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ACHR PRESS RELEASE
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ACHR Index: PR/BD/01/07
22 March 2007

UN urged to intervene against “No Bail Ordinance” in Bangladesh

New Delhi: Asian Centre for Human Rights today appealed to the United Nations High Commissioner for Human Rights, Louise Arbour and the UN Special Rapporteur on Independence of Judges and Lawyers to intervene against the suspension of the right to appeal for bail and seek redress from any higher court until a case filed by the Anti-Corruption Commission (ACC) is resolved in trial court or by the tribunal. The gazette notification of the amendment to the Emergency Powers Ordinance of 2007 was issued on the night of 20 March 2007 with retrospective effect from 13 February 2007. Over 95,000 persons have so far been arrested by the care-taker government.

The amendment gives sweeping powers to the Anti-Corruption Commission to investigate, arrest or seize property by itself without the permission of the government or the official appointed by it and allows trial in absentia.

“This is another example of how the Care-taker government of Bangladesh has assumed the role of the judge and jury in clear violations of the internationally accepted cardinal principles of administration of criminal justice.” – Stated Mr Suhas Chakma, Director of Asian Centre for Human Rights.

The supremacy of the judiciary to determine “lawfulness of detention and order the release if the detention is not lawful” is recognised under Article 9(4) of the International Covenant on Civil and Political Rights.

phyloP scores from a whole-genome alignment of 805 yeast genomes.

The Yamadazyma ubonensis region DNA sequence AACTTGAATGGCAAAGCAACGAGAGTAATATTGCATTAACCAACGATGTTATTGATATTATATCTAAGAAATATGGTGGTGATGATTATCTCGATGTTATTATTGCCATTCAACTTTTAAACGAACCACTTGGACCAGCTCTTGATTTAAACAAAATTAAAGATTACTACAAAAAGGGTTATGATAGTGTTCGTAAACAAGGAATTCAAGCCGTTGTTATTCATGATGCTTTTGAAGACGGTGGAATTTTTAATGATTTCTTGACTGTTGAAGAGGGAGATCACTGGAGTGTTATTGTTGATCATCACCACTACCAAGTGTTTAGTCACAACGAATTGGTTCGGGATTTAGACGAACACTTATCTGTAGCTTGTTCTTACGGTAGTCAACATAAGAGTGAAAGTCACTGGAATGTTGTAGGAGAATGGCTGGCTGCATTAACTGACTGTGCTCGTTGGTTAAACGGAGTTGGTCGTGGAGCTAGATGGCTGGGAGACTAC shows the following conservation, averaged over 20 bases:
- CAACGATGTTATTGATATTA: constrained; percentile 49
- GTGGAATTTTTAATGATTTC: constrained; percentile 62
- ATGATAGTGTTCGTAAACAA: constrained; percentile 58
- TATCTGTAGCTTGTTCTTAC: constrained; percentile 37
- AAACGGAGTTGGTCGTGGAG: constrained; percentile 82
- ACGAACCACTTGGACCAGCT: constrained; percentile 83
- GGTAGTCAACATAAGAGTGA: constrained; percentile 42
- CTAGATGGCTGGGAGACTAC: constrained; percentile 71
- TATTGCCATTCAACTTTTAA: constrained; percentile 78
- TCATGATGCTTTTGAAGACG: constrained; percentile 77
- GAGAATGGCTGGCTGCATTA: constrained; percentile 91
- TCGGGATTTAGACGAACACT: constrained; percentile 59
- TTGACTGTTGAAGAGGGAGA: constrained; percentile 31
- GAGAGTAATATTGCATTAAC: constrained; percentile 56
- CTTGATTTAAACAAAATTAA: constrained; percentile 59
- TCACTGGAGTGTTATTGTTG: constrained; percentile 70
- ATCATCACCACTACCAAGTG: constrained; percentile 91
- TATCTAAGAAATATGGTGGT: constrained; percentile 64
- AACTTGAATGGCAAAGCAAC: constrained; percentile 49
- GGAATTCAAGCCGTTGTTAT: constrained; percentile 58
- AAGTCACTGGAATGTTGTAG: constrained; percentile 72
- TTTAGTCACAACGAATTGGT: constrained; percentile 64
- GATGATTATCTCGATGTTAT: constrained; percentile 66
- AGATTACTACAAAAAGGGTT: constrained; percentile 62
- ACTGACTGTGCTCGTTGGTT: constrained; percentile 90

“The denial of the right to bail directly interferes with the independence of judiciary and administration of justice. Moreover, trial in absentia denies the right to defend oneself in person or through legal assistance of his/her own choosing.” – further added Mr Chakma.

According to Section 3(1)(a) of the Emergency Powers Ordinance, 2007, anyone accused of a crime considered a threat to the security of the state, the people and the economy or falls under the Money Laundering Prevention Act and other corruption-related crimes under the ACC's jurisdiction, attempting to commit the crime, and aiding and abetting the crime, can be punished with death, life-sentence, 14 years' imprisonment, fine, or both.

While the care-taker government has every right to fight corruption, it must do so within the ambit of the rule of law and not by acting as judge and jury.  The UN human rights officials have been urged to intervene with the government of Bangladesh to withdraw the amendment promulgated on the night of 20 March 2007.  

[Ends]


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